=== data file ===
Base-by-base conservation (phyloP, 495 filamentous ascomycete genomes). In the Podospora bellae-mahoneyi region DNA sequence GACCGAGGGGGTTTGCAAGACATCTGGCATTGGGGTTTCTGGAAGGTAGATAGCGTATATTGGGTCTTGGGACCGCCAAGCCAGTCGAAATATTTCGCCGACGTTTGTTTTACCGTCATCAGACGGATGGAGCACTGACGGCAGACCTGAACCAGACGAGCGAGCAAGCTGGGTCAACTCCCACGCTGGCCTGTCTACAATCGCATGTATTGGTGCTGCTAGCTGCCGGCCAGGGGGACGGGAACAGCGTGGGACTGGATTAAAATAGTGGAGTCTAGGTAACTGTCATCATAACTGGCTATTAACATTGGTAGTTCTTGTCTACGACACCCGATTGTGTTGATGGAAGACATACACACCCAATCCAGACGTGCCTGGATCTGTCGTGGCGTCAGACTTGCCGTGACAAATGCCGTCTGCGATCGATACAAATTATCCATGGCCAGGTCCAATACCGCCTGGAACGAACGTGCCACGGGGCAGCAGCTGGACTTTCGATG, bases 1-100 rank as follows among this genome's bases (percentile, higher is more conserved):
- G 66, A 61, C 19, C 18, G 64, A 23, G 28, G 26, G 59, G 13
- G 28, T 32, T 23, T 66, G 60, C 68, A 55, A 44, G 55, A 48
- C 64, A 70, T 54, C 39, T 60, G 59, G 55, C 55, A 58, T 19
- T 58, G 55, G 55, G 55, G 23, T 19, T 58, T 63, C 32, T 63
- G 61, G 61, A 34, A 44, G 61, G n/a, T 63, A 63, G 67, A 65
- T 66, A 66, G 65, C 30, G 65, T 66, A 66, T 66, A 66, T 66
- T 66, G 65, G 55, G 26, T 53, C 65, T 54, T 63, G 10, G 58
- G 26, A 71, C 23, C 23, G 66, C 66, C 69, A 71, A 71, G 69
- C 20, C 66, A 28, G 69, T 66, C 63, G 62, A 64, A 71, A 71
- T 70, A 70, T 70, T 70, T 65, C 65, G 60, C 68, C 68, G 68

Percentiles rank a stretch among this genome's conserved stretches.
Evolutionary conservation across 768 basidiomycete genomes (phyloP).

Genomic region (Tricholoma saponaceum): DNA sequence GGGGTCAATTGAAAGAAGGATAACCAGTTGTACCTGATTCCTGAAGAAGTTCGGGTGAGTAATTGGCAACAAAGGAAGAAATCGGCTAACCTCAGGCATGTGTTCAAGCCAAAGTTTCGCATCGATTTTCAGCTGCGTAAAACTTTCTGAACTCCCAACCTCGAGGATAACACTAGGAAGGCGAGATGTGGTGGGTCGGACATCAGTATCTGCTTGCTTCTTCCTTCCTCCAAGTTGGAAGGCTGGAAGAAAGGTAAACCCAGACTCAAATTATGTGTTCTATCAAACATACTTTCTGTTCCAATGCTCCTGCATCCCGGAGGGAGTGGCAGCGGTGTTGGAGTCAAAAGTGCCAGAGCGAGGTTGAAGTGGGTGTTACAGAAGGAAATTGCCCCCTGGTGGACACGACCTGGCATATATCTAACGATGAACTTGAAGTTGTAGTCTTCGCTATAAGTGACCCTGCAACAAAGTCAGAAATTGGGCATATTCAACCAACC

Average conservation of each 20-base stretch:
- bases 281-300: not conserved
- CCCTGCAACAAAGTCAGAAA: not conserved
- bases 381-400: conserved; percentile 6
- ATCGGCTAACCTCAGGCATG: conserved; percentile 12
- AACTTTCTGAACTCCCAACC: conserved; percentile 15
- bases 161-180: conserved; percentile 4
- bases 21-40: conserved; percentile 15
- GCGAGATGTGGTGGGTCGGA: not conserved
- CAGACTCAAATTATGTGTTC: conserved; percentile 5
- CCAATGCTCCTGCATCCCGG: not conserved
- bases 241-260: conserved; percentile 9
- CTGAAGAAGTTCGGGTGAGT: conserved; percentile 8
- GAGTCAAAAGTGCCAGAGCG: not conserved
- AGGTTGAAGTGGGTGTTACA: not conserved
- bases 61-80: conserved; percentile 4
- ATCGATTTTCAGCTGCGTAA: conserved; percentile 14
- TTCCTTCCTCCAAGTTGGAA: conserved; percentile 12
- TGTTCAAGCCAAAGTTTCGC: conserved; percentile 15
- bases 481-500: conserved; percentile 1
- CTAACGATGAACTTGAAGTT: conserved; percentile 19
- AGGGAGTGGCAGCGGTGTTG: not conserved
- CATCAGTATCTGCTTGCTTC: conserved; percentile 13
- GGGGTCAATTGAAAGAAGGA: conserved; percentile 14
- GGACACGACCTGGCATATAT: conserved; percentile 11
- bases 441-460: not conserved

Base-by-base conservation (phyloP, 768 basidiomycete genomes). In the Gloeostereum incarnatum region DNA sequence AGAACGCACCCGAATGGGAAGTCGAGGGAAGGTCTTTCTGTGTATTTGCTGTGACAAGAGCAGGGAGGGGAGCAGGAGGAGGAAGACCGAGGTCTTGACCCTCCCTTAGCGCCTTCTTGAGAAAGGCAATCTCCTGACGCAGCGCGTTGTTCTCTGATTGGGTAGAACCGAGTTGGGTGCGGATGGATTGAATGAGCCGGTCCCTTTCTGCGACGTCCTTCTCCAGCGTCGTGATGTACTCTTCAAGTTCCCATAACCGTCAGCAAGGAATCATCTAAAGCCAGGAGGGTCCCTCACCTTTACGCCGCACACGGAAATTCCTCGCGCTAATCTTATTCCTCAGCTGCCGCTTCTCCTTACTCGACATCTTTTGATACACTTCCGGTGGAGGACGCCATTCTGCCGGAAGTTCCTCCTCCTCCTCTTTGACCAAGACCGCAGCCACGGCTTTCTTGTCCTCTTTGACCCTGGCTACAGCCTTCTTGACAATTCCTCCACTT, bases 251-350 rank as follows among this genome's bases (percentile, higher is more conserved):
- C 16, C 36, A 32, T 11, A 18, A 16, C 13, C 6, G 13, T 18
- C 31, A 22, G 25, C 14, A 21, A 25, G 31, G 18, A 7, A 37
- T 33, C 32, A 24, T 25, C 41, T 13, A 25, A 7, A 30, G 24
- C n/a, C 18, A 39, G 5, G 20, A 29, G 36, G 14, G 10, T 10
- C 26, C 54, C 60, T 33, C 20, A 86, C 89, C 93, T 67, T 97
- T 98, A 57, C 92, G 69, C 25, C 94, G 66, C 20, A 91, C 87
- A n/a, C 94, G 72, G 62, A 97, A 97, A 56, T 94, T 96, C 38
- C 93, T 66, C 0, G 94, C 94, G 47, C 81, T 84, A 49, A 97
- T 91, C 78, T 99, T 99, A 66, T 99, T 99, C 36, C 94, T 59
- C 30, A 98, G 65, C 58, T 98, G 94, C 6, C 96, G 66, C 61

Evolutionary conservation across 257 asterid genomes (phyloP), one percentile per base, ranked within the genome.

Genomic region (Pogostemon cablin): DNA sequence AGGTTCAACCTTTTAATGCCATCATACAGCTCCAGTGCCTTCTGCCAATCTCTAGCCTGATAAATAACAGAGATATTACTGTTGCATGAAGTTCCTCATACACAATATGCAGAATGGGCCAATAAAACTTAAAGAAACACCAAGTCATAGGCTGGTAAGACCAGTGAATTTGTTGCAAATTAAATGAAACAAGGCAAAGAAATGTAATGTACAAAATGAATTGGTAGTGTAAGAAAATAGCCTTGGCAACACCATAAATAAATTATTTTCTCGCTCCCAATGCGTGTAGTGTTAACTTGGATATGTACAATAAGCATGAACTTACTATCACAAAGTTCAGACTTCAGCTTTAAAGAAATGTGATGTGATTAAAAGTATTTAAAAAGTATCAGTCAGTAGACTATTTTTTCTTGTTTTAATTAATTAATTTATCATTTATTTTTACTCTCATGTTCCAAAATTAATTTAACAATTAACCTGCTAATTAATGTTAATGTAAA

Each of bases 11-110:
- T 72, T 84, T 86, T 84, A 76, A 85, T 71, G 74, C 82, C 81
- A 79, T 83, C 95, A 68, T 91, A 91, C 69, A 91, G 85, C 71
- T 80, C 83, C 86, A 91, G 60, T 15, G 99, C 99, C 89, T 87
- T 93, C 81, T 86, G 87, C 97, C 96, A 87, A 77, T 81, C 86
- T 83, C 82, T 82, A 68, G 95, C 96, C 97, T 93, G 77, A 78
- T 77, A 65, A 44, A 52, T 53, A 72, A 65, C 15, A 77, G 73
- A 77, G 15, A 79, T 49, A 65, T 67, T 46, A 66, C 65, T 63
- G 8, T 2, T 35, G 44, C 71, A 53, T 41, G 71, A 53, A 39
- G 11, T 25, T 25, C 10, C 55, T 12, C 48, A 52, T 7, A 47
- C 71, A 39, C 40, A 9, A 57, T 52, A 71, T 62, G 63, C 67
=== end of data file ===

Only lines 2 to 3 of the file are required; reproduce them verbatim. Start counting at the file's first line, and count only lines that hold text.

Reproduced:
- G 66, A 61, C 19, C 18, G 64, A 23, G 28, G 26, G 59, G 13
- G 28, T 32, T 23, T 66, G 60, C 68, A 55, A 44, G 55, A 48